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Advocacy Update - January 2021: Electrical Grid Impacts are a Serious Concern
As we transition from fossil fuel to electricity, the electrical grid impacts are a serious concern. As we switch to electricity, peak loads on the grid will change. Heating with heat pumps will increase demand in the winter months, and electric vehicles add to the grid load all year long. The CEC has conducted a study to project the impacts of fuel substitution. See the chart below.
Managing the grid loads will become a critical strategy. Loads on the grid will increase due to electrification. We must actively manage these loads to reduce their impact on the electrical grid. One option is to shift some of them to times of less overall demand. An example would be charging electric vehicles at night when the electricity demand is less. This process is known as load shifting.
Another grid management strategy is storage. Currently, our grid works on real-time supply and demand, and there is no reserve capacity. Adding storage, in the form of batteries and other technologies, is another form of grid management. Storage allows you to take full advantage of clean energy produced by renewables, such as solar, which has a peak output in the middle of the day. Grid management strategies, such as load shifting and storage, will allow the state to transition to renewably generated electricity with less impact on the electricity system.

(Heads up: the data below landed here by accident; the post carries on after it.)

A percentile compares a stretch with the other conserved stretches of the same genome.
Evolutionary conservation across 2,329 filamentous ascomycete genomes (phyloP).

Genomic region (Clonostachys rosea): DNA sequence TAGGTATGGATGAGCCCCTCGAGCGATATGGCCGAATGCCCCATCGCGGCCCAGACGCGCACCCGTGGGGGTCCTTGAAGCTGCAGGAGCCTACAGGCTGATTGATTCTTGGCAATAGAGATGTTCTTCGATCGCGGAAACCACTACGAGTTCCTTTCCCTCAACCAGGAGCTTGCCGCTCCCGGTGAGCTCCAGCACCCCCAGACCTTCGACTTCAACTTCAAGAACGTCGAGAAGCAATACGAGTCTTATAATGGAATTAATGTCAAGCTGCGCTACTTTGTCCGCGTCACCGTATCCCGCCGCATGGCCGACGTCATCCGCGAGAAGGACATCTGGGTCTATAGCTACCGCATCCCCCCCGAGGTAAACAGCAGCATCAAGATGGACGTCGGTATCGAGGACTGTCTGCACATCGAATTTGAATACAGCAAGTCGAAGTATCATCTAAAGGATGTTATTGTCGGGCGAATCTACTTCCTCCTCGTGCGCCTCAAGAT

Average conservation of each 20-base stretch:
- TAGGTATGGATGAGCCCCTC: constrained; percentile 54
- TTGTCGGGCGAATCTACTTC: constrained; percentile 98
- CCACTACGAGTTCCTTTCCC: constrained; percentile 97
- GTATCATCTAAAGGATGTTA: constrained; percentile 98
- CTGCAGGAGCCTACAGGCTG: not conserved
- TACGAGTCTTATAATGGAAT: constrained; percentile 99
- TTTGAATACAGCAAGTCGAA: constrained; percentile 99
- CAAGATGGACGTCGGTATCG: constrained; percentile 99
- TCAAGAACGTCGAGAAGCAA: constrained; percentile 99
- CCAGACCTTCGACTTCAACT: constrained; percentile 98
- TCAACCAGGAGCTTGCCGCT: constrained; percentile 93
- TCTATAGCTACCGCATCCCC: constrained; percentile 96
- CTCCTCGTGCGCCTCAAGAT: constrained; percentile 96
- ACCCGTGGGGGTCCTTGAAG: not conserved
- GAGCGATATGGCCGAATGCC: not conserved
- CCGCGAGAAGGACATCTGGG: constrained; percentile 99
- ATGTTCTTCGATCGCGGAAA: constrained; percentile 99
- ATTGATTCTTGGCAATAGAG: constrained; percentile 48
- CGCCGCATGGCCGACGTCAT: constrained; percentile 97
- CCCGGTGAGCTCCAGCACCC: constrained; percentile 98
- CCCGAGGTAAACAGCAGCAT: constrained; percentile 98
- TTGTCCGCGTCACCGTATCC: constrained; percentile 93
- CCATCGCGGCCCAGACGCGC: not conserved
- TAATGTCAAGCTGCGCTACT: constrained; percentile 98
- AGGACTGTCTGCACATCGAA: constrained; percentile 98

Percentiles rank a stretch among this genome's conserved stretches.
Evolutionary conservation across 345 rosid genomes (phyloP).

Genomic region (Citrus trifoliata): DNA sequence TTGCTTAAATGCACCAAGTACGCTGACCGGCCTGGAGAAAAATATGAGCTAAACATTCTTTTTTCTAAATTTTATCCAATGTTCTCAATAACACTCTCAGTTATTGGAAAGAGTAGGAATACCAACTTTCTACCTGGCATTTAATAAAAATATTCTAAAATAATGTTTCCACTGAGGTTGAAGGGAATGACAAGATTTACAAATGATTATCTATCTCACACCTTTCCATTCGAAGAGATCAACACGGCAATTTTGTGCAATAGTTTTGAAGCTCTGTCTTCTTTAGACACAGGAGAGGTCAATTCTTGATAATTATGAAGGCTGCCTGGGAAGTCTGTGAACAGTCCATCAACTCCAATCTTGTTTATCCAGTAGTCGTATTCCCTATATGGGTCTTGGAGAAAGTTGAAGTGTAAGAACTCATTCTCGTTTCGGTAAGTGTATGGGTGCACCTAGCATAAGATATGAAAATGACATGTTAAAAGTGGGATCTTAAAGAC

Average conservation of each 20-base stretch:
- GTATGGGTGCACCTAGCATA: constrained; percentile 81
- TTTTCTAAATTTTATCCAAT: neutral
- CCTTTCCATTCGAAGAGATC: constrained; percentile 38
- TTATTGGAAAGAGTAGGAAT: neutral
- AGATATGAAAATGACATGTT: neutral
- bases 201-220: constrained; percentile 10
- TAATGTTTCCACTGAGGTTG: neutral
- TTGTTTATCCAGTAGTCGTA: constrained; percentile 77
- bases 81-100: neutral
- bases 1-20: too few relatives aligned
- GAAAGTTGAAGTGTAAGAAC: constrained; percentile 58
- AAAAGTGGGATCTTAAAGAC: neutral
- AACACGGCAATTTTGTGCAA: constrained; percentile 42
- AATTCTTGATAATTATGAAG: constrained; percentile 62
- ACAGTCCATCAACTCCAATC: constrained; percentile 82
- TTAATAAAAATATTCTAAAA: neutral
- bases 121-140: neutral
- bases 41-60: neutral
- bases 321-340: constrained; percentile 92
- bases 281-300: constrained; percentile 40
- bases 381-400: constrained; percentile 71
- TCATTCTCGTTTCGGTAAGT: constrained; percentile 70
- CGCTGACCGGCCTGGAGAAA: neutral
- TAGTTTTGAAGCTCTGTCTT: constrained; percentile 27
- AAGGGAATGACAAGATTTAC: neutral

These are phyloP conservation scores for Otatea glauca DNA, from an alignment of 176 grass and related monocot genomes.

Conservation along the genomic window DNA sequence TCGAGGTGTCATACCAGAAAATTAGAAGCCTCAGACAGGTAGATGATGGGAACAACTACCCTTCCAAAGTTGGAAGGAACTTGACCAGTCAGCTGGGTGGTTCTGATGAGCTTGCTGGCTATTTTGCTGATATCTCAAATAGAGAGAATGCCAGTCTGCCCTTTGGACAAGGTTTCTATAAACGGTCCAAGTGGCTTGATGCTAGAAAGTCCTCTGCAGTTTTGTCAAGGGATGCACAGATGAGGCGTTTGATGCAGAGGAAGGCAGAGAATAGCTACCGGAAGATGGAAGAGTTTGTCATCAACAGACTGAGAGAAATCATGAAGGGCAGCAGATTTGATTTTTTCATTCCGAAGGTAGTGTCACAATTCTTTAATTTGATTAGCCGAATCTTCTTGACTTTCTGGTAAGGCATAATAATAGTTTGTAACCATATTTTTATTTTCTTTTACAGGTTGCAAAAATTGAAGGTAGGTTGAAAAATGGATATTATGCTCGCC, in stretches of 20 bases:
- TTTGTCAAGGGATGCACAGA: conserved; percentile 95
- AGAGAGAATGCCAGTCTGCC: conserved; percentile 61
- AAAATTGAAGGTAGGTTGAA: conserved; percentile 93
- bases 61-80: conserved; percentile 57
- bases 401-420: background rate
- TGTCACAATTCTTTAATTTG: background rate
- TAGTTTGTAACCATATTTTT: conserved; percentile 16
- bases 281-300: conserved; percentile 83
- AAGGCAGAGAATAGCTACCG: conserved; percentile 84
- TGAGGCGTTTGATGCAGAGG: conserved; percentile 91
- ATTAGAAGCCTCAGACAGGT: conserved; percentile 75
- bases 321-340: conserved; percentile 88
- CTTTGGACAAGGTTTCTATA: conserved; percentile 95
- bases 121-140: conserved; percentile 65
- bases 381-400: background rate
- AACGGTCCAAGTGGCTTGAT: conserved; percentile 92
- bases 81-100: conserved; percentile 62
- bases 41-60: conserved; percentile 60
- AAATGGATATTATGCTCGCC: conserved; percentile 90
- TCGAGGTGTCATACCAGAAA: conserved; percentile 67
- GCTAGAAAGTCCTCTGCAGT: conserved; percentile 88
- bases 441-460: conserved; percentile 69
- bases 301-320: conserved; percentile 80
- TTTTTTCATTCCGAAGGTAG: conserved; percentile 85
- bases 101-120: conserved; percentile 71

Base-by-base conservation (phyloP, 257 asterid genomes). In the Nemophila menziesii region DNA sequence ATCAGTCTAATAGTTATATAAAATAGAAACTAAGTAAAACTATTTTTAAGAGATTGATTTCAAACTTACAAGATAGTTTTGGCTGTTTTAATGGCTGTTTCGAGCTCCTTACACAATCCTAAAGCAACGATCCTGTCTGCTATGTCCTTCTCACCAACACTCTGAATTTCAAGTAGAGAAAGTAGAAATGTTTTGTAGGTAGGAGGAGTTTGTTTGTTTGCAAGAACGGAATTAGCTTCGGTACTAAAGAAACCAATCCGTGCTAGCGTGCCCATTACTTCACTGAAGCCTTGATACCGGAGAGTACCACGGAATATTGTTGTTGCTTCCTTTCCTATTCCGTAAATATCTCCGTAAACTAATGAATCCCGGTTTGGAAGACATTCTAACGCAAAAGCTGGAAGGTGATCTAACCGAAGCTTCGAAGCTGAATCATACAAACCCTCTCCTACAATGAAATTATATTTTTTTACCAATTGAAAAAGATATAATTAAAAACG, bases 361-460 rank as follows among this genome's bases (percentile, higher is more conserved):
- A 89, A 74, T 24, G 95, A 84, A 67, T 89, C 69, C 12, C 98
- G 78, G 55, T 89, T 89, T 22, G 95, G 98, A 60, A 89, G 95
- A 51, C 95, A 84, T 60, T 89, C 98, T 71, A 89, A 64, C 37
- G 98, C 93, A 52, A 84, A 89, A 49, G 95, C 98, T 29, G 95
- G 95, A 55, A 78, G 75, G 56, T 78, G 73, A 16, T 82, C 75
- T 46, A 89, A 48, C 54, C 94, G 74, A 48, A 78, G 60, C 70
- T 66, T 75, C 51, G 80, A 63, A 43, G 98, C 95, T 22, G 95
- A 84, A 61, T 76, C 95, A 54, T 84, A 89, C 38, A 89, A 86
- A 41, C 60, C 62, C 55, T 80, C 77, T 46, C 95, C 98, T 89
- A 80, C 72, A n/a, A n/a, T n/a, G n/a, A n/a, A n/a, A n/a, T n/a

Another benefit of grid management is it allow the grid managers to reduce curtailment (reducing output) of renewables during their peak output in the middle of the day. Curtailment is a serious issue. What is the point of adding more renewables to the grid if we can’t fully take advantage of their full capacity?
The combined effect of managing loads and adding storage will reduce the need to curtail generation from renewable sources. The California Energy Commission is well aware of the impacts of electrification and the potential benefits of load shifting and storage. The graph below indicates the potential of grid management strategies moving forward.
As you can see from the graph on the left, load shifting and storage dramatically impact generation needs all year. The graph on the right indicates how grid management can reduce renewable curtailment.
I want to give a shout-out to Sean Armstrong and Redwood Energy for their recent Zero Carbon Retreat. I would also like to thank Ingrid Neumann of the CEC, who presented this information at the Zero Carbon Retreat. Did I mention that all of the speakers at the Redwood Energy Zero Carbon retreat were female? Again thanks for the excellent presentations and information.